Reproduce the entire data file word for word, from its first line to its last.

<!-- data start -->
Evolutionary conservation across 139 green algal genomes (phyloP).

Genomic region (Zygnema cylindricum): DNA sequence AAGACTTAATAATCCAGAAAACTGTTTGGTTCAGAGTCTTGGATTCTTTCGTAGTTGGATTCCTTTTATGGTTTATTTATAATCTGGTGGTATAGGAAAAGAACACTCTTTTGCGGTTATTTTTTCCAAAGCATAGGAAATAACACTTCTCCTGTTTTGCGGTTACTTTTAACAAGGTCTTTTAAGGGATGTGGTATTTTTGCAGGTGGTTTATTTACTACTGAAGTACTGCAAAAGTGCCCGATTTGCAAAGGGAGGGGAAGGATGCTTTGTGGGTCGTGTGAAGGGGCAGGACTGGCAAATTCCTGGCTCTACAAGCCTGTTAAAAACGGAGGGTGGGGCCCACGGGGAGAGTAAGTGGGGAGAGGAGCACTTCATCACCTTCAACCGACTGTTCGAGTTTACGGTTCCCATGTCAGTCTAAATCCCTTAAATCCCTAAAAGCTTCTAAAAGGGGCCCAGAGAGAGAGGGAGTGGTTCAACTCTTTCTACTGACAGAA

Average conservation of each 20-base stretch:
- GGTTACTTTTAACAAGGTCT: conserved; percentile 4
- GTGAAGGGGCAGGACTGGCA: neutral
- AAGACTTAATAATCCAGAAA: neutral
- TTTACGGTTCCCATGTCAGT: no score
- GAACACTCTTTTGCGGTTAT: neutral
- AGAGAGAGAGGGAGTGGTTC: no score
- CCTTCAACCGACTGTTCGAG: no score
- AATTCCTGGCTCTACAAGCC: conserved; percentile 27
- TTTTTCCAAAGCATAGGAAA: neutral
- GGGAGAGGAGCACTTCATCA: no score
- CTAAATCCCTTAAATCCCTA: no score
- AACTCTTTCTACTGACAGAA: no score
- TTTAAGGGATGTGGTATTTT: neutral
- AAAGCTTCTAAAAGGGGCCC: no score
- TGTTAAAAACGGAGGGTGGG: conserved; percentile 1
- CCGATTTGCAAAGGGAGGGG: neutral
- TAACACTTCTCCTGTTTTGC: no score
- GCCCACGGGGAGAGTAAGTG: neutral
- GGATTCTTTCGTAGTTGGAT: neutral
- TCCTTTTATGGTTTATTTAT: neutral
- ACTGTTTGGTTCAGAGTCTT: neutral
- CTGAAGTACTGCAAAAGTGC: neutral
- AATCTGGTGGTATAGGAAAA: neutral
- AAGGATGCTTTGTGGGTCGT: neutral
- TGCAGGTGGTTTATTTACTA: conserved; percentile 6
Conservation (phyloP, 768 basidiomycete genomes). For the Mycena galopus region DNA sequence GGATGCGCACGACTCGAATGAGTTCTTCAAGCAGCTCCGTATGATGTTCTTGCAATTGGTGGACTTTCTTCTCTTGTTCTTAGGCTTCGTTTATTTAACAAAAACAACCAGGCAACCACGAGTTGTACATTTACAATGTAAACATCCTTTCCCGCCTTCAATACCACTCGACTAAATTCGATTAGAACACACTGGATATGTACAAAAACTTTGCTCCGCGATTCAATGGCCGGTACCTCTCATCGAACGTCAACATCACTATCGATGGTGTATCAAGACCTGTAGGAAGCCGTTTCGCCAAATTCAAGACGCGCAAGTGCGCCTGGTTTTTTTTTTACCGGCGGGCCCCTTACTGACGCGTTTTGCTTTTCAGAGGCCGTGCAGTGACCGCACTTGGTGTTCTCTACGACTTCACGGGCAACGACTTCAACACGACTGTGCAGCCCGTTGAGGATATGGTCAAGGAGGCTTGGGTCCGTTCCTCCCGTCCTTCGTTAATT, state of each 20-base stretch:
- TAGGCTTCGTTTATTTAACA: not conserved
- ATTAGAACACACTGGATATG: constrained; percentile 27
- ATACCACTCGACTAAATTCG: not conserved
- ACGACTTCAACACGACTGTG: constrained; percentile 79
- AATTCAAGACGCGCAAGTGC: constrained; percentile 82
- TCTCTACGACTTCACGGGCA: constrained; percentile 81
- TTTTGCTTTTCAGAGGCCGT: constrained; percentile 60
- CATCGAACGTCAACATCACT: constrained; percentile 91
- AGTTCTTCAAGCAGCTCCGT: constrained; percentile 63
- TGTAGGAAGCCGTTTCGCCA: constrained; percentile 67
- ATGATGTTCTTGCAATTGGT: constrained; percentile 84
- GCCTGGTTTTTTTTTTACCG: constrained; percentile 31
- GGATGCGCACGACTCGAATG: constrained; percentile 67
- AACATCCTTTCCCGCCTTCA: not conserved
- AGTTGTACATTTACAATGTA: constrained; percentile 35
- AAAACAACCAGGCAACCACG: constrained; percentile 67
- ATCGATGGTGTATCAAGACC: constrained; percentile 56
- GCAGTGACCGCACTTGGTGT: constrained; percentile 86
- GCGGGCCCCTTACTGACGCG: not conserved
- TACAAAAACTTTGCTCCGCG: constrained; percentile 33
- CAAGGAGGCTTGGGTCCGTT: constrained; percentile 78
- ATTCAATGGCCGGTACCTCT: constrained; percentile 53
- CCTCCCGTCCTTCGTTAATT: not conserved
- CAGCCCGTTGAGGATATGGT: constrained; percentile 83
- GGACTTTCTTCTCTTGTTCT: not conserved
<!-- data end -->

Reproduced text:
Evolutionary conservation across 139 green algal genomes (phyloP).

Genomic region (Zygnema cylindricum): DNA sequence AAGACTTAATAATCCAGAAAACTGTTTGGTTCAGAGTCTTGGATTCTTTCGTAGTTGGATTCCTTTTATGGTTTATTTATAATCTGGTGGTATAGGAAAAGAACACTCTTTTGCGGTTATTTTTTCCAAAGCATAGGAAATAACACTTCTCCTGTTTTGCGGTTACTTTTAACAAGGTCTTTTAAGGGATGTGGTATTTTTGCAGGTGGTTTATTTACTACTGAAGTACTGCAAAAGTGCCCGATTTGCAAAGGGAGGGGAAGGATGCTTTGTGGGTCGTGTGAAGGGGCAGGACTGGCAAATTCCTGGCTCTACAAGCCTGTTAAAAACGGAGGGTGGGGCCCACGGGGAGAGTAAGTGGGGAGAGGAGCACTTCATCACCTTCAACCGACTGTTCGAGTTTACGGTTCCCATGTCAGTCTAAATCCCTTAAATCCCTAAAAGCTTCTAAAAGGGGCCCAGAGAGAGAGGGAGTGGTTCAACTCTTTCTACTGACAGAA

Average conservation of each 20-base stretch:
- GGTTACTTTTAACAAGGTCT: conserved; percentile 4
- GTGAAGGGGCAGGACTGGCA: neutral
- AAGACTTAATAATCCAGAAA: neutral
- TTTACGGTTCCCATGTCAGT: no score
- GAACACTCTTTTGCGGTTAT: neutral
- AGAGAGAGAGGGAGTGGTTC: no score
- CCTTCAACCGACTGTTCGAG: no score
- AATTCCTGGCTCTACAAGCC: conserved; percentile 27
- TTTTTCCAAAGCATAGGAAA: neutral
- GGGAGAGGAGCACTTCATCA: no score
- CTAAATCCCTTAAATCCCTA: no score
- AACTCTTTCTACTGACAGAA: no score
- TTTAAGGGATGTGGTATTTT: neutral
- AAAGCTTCTAAAAGGGGCCC: no score
- TGTTAAAAACGGAGGGTGGG: conserved; percentile 1
- CCGATTTGCAAAGGGAGGGG: neutral
- TAACACTTCTCCTGTTTTGC: no score
- GCCCACGGGGAGAGTAAGTG: neutral
- GGATTCTTTCGTAGTTGGAT: neutral
- TCCTTTTATGGTTTATTTAT: neutral
- ACTGTTTGGTTCAGAGTCTT: neutral
- CTGAAGTACTGCAAAAGTGC: neutral
- AATCTGGTGGTATAGGAAAA: neutral
- AAGGATGCTTTGTGGGTCGT: neutral
- TGCAGGTGGTTTATTTACTA: conserved; percentile 6
Conservation (phyloP, 768 basidiomycete genomes). For the Mycena galopus region DNA sequence GGATGCGCACGACTCGAATGAGTTCTTCAAGCAGCTCCGTATGATGTTCTTGCAATTGGTGGACTTTCTTCTCTTGTTCTTAGGCTTCGTTTATTTAACAAAAACAACCAGGCAACCACGAGTTGTACATTTACAATGTAAACATCCTTTCCCGCCTTCAATACCACTCGACTAAATTCGATTAGAACACACTGGATATGTACAAAAACTTTGCTCCGCGATTCAATGGCCGGTACCTCTCATCGAACGTCAACATCACTATCGATGGTGTATCAAGACCTGTAGGAAGCCGTTTCGCCAAATTCAAGACGCGCAAGTGCGCCTGGTTTTTTTTTTACCGGCGGGCCCCTTACTGACGCGTTTTGCTTTTCAGAGGCCGTGCAGTGACCGCACTTGGTGTTCTCTACGACTTCACGGGCAACGACTTCAACACGACTGTGCAGCCCGTTGAGGATATGGTCAAGGAGGCTTGGGTCCGTTCCTCCCGTCCTTCGTTAATT, state of each 20-base stretch:
- TAGGCTTCGTTTATTTAACA: not conserved
- ATTAGAACACACTGGATATG: constrained; percentile 27
- ATACCACTCGACTAAATTCG: not conserved
- ACGACTTCAACACGACTGTG: constrained; percentile 79
- AATTCAAGACGCGCAAGTGC: constrained; percentile 82
- TCTCTACGACTTCACGGGCA: constrained; percentile 81
- TTTTGCTTTTCAGAGGCCGT: constrained; percentile 60
- CATCGAACGTCAACATCACT: constrained; percentile 91
- AGTTCTTCAAGCAGCTCCGT: constrained; percentile 63
- TGTAGGAAGCCGTTTCGCCA: constrained; percentile 67
- ATGATGTTCTTGCAATTGGT: constrained; percentile 84
- GCCTGGTTTTTTTTTTACCG: constrained; percentile 31
- GGATGCGCACGACTCGAATG: constrained; percentile 67
- AACATCCTTTCCCGCCTTCA: not conserved
- AGTTGTACATTTACAATGTA: constrained; percentile 35
- AAAACAACCAGGCAACCACG: constrained; percentile 67
- ATCGATGGTGTATCAAGACC: constrained; percentile 56
- GCAGTGACCGCACTTGGTGT: constrained; percentile 86
- GCGGGCCCCTTACTGACGCG: not conserved
- TACAAAAACTTTGCTCCGCG: constrained; percentile 33
- CAAGGAGGCTTGGGTCCGTT: constrained; percentile 78
- ATTCAATGGCCGGTACCTCT: constrained; percentile 53
- CCTCCCGTCCTTCGTTAATT: not conserved
- CAGCCCGTTGAGGATATGGT: constrained; percentile 83
- GGACTTTCTTCTCTTGTTCT: not conserved